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Practising what is preached: the MINAP study
  1. O C Raffel,
  2. H D White
  1. Green Lane Cardiovascular Service, Auckland City Hospital, Auckland, New Zealand
  1. Correspondence to:
    Professor Harvey White
    Green Lane Cardiovascular Service, Auckland, City Hospital, Private Bag 92189, Auckland 1030, New Zealand;

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Many patients with acute coronary syndromes do not receive evidence based treatments, and treatment standards vary significantly within and between countries

Over the past two decades, findings from randomised controlled trials have revolutionised the treatment of patients with acute coronary syndromes (ACS). Clinical practice guidelines have been drawn up nationally and internationally to integrate the vast wealth of trial findings into up-to-date, clinically relevant treatment strategies.1–4 So can patients who present to their local hospital with an ACS be assured that the treatment they receive is appropriate, evidence based, and in accordance with current guidelines? Studies worldwide have found that they cannot,5,6 and that few doctors perform consistently as well as they should. Many of us do not practise what we preach.

Findings from registries and large randomised clinical trials show that many patients with ACS do not receive evidence based treatments, and that treatment standards vary significantly within and between countries.5,6 It is therefore remarkable to read the report from the Myocardial Infarction National Audit Project (MINAP),7 published in this issue of Heart, which reveals that patients hospitalised with ACS in England or Wales actually have very high usage rates of evidence based treatments.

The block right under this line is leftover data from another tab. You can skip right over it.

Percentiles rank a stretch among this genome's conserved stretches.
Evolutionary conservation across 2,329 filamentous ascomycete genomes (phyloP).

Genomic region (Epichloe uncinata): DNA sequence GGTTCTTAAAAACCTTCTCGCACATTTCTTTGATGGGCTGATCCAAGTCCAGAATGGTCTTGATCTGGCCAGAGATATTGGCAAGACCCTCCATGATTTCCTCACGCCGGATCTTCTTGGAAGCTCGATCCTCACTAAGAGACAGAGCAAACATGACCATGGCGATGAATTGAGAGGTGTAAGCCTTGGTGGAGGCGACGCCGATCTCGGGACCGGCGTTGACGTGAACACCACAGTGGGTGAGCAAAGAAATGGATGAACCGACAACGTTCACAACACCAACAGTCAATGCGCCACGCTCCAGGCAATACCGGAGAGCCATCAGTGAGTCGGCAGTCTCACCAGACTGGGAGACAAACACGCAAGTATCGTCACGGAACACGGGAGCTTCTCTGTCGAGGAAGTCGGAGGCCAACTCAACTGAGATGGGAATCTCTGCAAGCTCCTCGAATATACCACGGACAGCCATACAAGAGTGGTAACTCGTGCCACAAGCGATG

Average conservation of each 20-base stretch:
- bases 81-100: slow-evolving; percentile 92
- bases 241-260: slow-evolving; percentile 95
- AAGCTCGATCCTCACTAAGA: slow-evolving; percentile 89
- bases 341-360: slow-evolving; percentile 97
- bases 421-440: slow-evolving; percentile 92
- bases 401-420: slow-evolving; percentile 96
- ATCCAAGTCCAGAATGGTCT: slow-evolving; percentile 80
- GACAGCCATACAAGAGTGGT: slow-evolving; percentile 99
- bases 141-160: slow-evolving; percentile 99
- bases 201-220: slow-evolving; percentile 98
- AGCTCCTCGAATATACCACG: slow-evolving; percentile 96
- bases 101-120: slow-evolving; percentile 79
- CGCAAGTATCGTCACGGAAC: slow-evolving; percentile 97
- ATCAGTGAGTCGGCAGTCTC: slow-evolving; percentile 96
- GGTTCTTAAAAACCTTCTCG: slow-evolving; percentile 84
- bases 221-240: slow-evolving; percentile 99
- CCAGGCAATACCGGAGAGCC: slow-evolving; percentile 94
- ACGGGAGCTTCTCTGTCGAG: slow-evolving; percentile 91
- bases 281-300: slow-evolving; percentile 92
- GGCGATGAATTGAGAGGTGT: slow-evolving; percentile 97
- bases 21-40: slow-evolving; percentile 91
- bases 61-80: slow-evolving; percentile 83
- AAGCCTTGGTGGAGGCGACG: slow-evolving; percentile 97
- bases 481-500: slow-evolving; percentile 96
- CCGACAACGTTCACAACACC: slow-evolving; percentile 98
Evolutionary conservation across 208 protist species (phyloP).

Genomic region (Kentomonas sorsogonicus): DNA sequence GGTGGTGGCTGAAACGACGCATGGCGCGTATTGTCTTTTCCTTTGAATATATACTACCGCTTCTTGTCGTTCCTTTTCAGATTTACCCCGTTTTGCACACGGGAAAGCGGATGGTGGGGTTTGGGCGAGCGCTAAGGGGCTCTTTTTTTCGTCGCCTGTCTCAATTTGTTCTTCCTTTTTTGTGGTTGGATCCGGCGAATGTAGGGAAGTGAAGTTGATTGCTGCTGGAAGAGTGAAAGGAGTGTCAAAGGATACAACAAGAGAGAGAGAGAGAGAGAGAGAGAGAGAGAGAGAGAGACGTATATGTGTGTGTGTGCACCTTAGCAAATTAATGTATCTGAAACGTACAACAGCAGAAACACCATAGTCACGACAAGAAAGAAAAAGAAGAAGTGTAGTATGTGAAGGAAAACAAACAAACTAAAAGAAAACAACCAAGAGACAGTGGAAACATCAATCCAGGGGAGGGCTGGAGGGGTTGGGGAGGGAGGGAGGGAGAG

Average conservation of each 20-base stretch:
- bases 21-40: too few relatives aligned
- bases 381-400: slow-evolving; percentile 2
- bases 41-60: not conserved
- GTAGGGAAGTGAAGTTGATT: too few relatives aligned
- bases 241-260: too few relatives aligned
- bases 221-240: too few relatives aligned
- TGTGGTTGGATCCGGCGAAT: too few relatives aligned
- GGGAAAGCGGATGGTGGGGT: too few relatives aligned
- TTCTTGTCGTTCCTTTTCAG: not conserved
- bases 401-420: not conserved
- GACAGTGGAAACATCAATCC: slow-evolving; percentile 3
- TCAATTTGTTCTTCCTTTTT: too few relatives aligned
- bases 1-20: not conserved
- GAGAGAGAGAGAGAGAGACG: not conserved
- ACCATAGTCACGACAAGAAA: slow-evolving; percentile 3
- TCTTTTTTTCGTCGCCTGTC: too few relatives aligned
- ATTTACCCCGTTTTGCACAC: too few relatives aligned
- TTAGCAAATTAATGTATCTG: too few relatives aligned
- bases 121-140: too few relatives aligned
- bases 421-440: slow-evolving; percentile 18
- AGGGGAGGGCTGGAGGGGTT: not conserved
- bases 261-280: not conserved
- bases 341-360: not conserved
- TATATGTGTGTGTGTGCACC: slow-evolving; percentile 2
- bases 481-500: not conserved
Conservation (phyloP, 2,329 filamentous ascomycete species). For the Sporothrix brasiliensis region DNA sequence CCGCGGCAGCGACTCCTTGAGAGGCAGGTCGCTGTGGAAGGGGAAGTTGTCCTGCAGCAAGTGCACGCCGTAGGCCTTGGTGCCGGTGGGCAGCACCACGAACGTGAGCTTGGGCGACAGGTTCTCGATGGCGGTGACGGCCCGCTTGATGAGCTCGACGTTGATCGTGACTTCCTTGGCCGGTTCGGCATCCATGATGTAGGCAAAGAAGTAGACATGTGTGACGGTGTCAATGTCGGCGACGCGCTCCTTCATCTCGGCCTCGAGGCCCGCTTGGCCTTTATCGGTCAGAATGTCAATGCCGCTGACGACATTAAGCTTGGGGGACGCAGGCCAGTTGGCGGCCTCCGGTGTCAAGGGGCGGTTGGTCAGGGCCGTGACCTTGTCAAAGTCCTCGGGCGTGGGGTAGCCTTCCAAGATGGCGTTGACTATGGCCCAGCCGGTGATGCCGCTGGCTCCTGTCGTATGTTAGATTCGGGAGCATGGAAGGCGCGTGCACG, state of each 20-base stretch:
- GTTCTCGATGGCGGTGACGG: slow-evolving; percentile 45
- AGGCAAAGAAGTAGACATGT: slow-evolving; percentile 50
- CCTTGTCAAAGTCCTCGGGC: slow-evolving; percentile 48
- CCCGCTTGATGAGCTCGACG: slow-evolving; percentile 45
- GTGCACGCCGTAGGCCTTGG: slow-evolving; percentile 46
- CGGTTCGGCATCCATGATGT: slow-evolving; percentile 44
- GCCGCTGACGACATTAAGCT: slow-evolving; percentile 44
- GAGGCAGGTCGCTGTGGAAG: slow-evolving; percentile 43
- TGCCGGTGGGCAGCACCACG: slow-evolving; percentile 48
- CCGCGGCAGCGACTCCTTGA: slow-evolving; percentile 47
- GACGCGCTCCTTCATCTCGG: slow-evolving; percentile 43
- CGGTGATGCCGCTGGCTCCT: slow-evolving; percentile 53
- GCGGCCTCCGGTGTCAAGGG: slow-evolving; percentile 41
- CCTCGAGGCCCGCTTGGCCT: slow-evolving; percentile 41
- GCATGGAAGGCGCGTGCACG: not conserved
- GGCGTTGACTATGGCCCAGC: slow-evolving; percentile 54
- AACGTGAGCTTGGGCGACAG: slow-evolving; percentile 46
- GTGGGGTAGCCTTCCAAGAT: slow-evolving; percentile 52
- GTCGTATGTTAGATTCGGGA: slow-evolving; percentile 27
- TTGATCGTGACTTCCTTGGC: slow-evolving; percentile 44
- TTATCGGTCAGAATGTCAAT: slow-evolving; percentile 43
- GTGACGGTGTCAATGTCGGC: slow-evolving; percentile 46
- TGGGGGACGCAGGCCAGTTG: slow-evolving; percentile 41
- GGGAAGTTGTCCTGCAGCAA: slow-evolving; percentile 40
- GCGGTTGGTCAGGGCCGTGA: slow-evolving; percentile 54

The MINAP database was developed to meet the audit requirements of the UK National Service Framework (NSF) for coronary heart disease, which was published in March 2000.4 The database started enrolling patients in October 2000 and now includes all hospitals in England, and all but one hospital in Wales, that manage patients with ACS. To date, 195 095 patients presenting for treatment with suspected ACS have been enrolled in the database, of which 156 902 had electrocardiographic or biochemical marker evidence of ACS. Of these, 53 208 patients were diagnosed with ST elevation ACS on the …

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